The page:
Dial 911, Get a Drone?

European NGO Partners with DJI to Study Drones as First Responders

Drone First Responders

Believe it or not there are efforts being made to employ drones as something other than aerial nuisances, Amazon package bombers, or military hunter killers. Earlier this year the United Arab Emirates hosted a Drones for Good competition, with engineers and roboticists demonstrating myriad ways our robotic friends can help us before they inevitably take over the world. This month the European Emergency Number Association (EENA) announced a one-year partnership with drone maker DJI to study the deployment of drones in various branches of emergency services across Europe.

The first two pilot sites are the Greater Copenhagen Fire Department in Denmark, and Donegal Mountain Rescue Team in Ireland. In Denmark the focus will be on how best to employ drones for firefighting, chemical accidents, and major car accidents in cities and “over-water environments.” Irish crews will use drones to help coordinate search & rescue missions, and develop software to improve real-time networking and crowd-sourcing capabilities – in this case, crowdsourcing refers to sharing aerial images with the public during a search, putting more eyeballs ‘on the field’ to locate a missing person. All of the chosen sites will get training and access to DJI’s Phantom and Inspire drones, Matrice 100 (M100) developer quadcopter, and Zenmuse XT thermal imaging.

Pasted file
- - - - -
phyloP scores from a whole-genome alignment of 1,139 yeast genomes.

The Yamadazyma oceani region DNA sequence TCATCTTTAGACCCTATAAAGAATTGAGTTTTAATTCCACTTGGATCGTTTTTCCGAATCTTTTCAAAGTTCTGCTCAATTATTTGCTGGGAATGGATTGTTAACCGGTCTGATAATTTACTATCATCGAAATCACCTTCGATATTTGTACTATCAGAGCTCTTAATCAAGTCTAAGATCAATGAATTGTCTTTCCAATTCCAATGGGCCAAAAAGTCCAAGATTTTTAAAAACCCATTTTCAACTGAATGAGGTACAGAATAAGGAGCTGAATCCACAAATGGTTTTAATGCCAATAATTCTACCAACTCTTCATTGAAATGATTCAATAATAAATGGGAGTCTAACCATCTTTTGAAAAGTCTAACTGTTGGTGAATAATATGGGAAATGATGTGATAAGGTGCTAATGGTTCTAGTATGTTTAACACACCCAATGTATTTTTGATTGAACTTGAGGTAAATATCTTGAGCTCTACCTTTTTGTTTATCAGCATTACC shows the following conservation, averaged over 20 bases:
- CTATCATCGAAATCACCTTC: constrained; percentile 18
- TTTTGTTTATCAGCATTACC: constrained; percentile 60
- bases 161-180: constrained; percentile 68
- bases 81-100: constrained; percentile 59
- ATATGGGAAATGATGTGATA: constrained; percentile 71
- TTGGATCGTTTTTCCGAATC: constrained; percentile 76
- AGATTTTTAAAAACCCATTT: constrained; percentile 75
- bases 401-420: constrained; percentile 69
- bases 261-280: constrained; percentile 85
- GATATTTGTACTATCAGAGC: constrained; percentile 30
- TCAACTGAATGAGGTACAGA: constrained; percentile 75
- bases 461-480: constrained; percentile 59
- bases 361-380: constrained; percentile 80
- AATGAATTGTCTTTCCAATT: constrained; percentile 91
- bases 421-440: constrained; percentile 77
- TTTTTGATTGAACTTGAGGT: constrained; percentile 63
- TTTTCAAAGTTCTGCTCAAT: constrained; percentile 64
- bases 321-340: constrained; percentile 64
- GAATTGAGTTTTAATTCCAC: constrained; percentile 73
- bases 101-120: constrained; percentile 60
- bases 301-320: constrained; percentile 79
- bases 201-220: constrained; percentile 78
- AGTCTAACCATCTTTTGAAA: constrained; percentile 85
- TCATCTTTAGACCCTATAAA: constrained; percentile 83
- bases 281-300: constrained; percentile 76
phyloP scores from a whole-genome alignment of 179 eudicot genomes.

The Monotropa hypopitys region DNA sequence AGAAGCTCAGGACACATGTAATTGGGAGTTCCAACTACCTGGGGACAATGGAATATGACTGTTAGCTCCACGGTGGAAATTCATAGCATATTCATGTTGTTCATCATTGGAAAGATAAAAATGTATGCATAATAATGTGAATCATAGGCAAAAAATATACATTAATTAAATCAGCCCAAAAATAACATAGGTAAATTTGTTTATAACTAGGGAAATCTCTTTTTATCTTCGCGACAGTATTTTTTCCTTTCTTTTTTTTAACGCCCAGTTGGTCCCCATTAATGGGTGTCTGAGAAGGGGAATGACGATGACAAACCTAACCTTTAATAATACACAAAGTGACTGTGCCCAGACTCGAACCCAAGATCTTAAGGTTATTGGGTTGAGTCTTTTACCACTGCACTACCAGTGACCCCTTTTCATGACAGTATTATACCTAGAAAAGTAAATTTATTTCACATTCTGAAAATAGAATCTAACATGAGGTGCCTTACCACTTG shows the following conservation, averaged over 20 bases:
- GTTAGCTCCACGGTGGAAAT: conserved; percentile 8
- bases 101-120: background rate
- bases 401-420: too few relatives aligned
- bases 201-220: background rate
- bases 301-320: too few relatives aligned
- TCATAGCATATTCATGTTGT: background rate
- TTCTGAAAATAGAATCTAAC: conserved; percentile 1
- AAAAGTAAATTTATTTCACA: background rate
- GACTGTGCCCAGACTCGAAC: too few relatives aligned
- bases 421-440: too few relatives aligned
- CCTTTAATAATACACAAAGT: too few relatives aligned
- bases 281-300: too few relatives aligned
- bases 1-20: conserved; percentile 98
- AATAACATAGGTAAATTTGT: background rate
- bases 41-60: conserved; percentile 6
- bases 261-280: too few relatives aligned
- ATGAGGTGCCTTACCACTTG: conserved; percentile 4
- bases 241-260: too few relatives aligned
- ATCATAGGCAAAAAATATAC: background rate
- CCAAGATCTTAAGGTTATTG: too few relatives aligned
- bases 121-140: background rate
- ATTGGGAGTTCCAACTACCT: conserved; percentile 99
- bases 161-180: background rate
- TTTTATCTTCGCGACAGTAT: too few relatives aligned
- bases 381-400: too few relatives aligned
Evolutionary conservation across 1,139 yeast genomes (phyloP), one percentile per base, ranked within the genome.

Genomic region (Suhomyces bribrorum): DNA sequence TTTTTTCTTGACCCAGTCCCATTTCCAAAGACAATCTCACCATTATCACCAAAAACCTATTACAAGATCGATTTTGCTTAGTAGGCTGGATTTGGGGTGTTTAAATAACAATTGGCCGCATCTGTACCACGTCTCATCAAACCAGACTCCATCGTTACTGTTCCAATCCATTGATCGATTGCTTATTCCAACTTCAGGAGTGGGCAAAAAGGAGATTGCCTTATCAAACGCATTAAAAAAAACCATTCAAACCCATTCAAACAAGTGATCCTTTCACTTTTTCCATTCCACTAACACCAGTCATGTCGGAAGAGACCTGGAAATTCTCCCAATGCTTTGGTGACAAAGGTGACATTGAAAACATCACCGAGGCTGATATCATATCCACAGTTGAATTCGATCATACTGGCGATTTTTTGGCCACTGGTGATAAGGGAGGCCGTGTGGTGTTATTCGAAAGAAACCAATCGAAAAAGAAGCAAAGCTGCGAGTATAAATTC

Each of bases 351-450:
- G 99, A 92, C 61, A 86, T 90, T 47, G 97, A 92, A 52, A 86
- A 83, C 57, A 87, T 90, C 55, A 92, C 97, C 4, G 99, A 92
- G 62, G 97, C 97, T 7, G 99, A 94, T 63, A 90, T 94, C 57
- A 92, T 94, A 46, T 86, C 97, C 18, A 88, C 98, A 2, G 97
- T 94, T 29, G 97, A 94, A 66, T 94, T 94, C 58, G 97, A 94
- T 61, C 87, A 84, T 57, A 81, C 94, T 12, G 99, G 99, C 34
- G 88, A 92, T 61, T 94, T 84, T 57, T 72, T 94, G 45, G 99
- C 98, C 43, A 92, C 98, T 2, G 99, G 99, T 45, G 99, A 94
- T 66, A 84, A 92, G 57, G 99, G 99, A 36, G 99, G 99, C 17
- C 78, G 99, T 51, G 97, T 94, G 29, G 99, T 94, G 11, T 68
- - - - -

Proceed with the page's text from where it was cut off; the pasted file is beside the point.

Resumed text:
The EENA is a non-governmental research organization based in Brussels that exists to promote the 112 emergency number used in Europe (their version of 911), and improve emergency service responses. The drone pilot program carries on from a research paper published last year and a DJI presentation from this year that suggested ways drones could aid governmental and humanitarian services in various environments.

The same experiments are being conducted here, although without any central oversight. The Federal Aviation Administration estimates that private companies and law enforcement will have in excess of 30,000 UAVs flying nationwide by 2020. In April 2015 the FAA awarded Maine’s Down East Emergency Medical Institute the first drone operator’s license for a civilian search-and-rescue operation. The Joshua, Texas police department debated acquiring drones in 2014, not even a year later a local drone pilot helped rescue stranded residents when floods hit the area, now the Joshua fire department has drones of its own.

The EENA-DJI program – which is still looking for pilot sites – will run from May to September this year, with a white paper on the findings to come sometime later in 2016.